But, here I am, fresh outta the loony bin and reading the most unusual advertising slogan I’d ever laid eyes on;
“The most terrifying tournament has come around once again! Conquer your fears in the NFC*…* literally.”
This was the business card that accompanied my black envelope as it was handed to me on the discharge ward by a well dressed and gangly fella with an uncomfortable wide smile. He didn’t say much of anything, just that his name was “Watson” before bowing and holding up the envelope.
“Heh, like the butler, right?” I said, taking the envelope from his plasticine hands. His smile ripples across his face and he nods slowly, his perfect hair unmoving in the strong wind before he turns on his heel and walks back to the black sedan.
The cold air chilled my bones, and I pulled the medical bracelet from my wrist, grimacing at the marks underneath before following Watson to the Sedan and hauling my luggage into the trunk before setting off, not knowing how I came to even be there in the first place.
I guess right now, that doesn’t really matter.
What matters is where I am now and what I’m doing.
"blood strewn across the canvas, frayed brain matter sailing across my head and splattering against the wall, a woman standing in a pool of blood as the deformed creature twitches on the ground"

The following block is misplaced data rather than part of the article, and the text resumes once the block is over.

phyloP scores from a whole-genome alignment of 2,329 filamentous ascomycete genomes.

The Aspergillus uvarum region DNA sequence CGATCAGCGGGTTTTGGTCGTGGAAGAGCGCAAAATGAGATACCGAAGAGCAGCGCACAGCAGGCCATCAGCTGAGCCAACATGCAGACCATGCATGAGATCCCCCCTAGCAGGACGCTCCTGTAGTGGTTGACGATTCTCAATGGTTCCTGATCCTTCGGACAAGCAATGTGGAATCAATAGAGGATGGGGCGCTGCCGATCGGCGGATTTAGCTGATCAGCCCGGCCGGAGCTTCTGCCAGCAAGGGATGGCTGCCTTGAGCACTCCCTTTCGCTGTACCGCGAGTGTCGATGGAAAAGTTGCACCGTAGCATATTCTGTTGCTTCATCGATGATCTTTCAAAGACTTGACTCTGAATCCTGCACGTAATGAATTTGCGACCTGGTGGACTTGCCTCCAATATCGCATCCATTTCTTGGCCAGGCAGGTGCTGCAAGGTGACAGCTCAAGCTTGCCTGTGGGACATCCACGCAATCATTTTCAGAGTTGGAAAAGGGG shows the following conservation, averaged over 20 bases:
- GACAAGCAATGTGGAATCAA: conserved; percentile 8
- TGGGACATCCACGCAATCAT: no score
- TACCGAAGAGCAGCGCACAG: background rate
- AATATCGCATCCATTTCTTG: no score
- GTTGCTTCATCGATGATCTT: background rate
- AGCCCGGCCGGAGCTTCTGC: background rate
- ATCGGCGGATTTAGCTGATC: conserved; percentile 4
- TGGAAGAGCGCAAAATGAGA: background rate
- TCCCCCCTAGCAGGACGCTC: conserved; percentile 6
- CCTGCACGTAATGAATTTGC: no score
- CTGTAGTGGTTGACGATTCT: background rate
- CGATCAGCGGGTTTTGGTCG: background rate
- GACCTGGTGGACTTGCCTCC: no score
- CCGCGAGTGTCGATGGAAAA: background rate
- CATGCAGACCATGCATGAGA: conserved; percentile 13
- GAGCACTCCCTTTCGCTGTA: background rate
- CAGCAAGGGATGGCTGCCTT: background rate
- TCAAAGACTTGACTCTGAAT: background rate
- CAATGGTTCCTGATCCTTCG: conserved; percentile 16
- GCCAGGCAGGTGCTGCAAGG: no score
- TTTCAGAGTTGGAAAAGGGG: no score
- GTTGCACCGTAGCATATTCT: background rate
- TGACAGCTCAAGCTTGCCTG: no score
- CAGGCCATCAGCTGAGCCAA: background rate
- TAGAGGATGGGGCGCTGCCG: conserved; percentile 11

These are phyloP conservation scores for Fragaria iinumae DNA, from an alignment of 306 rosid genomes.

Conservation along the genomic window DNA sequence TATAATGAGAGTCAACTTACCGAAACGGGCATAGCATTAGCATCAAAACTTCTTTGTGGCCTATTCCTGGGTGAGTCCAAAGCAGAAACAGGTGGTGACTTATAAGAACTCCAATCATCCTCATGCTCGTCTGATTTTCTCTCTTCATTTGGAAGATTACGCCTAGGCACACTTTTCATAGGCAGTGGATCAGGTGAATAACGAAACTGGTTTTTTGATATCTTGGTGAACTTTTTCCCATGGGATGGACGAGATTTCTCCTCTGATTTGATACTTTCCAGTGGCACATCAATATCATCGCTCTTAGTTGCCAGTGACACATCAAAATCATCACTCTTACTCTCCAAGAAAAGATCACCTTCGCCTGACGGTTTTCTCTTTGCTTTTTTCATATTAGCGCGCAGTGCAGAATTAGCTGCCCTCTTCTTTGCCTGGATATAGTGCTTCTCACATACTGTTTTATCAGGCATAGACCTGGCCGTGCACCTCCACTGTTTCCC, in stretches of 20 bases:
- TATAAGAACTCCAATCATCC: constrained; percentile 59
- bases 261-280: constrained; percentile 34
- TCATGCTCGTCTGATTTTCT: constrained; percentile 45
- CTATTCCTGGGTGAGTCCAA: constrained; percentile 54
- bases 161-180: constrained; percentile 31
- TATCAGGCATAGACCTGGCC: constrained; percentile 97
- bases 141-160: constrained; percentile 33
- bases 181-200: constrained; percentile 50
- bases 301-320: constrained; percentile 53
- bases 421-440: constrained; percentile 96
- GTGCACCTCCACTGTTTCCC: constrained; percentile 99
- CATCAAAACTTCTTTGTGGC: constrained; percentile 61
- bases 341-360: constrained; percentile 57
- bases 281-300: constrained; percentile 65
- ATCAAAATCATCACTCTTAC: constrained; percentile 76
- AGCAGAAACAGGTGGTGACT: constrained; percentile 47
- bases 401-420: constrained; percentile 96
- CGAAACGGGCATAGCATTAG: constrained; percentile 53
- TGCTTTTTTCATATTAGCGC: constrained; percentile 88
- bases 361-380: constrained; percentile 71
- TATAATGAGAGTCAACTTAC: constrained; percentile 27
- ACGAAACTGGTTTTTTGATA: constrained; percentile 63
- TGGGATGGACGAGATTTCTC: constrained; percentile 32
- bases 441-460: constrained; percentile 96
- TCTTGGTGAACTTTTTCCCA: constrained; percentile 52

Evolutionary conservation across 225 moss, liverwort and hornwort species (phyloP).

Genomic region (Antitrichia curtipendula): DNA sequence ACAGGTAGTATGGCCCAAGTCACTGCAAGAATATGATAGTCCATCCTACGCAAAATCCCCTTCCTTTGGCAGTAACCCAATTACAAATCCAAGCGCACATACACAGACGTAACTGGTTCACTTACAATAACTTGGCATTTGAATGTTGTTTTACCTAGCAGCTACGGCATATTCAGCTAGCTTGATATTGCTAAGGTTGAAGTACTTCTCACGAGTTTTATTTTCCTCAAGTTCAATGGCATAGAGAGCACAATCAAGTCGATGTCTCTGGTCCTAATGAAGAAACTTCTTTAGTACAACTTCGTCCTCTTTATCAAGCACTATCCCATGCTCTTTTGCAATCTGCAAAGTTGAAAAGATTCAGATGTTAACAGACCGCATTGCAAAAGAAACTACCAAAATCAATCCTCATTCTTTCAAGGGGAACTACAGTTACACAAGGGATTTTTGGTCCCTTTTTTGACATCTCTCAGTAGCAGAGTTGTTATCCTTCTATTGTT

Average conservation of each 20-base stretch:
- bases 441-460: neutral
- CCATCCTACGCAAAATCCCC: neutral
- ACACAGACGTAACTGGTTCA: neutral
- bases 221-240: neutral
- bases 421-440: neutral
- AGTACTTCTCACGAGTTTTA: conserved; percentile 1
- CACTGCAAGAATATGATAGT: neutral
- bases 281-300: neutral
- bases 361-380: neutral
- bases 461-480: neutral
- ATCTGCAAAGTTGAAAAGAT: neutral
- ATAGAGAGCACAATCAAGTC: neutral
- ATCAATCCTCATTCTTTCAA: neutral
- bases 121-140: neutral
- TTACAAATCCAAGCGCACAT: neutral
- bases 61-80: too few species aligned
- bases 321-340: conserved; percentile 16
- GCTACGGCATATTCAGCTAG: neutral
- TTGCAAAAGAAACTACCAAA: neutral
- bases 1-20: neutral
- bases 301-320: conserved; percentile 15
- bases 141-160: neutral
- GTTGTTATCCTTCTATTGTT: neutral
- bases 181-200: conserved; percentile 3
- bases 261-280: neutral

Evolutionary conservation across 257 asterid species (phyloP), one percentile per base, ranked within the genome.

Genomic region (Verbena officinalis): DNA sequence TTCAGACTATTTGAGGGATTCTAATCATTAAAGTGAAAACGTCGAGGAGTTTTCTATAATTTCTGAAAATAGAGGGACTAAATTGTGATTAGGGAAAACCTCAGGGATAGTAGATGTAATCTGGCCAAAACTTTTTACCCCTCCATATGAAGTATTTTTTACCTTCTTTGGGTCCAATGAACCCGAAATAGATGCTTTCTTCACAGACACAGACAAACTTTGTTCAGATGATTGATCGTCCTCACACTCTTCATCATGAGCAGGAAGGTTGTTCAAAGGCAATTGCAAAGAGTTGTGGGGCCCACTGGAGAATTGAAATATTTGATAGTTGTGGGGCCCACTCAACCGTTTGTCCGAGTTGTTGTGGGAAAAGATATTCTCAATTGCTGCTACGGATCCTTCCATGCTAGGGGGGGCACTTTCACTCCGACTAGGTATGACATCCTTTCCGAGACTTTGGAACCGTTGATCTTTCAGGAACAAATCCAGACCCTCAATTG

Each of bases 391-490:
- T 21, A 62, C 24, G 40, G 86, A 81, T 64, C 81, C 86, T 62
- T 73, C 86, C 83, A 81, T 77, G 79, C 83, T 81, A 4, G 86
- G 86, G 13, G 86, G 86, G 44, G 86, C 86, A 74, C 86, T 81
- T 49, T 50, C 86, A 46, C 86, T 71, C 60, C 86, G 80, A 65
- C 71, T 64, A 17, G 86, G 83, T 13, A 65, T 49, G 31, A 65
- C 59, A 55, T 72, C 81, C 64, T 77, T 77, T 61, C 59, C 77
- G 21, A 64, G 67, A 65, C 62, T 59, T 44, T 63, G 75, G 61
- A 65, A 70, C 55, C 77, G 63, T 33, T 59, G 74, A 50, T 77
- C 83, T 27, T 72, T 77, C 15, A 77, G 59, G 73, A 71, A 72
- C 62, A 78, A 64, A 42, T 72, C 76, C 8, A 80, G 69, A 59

My name is Sal “Motormouth” Sabotta, I’m a sports commentator by trade. Be it combat sports, pro wrestling, death-matches or martial arts tournament, I’ve done it all.
I won’t lie; Work can be hard to come by. I’ve spent months struggling for rent and resorting to less tried-and-true commentary methods in order to survive. That has, at times, involved trying my hand at some of the more underground competitions; unregulated fights, sick, illegal games bet on by people on the dark web and worse… Things I’m not going to detail here. Things I’m not proud to have taken a hefty pay-check for from greasy, sweaty fucks in Armani tracksuits and stinking of cheap booze and coke all the way up to well-dressed bitcoin farmers in their 20s who probably own child slaves.
In short, I’m no stranger to the grim underworld or the secrecies with which they conduct their work. I see money and an easy way to make it with my voice; I don’t ask questions.